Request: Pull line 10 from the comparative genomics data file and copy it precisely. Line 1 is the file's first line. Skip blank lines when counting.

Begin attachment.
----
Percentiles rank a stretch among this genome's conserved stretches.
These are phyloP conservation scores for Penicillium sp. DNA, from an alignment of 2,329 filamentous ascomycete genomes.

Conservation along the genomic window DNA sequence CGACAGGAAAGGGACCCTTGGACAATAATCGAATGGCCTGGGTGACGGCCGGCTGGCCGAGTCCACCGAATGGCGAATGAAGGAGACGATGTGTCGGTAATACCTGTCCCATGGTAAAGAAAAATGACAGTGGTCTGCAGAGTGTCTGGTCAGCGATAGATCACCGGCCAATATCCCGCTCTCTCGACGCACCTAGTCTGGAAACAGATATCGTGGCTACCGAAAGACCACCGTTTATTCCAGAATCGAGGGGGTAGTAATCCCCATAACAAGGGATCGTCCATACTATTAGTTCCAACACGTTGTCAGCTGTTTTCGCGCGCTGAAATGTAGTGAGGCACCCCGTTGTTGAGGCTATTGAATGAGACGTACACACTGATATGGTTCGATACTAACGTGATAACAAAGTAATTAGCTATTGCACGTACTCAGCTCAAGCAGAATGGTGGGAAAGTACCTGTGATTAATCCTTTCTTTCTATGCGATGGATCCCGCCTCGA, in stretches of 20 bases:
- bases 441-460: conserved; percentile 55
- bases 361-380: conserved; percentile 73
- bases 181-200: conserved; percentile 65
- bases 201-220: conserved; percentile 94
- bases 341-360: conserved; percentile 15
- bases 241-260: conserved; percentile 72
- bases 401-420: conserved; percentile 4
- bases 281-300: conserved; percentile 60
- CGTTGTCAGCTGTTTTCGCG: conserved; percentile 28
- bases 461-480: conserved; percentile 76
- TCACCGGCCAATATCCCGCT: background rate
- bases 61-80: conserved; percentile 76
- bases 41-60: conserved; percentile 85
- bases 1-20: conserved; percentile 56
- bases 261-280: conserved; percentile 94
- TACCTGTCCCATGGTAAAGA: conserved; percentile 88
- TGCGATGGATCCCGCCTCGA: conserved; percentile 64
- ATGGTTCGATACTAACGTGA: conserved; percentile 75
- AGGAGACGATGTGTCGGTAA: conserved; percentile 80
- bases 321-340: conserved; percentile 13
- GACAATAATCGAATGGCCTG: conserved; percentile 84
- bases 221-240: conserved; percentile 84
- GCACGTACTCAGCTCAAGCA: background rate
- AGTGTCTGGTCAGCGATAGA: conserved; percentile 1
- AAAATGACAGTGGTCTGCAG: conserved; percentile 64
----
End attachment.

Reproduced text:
- bases 401-420: conserved; percentile 4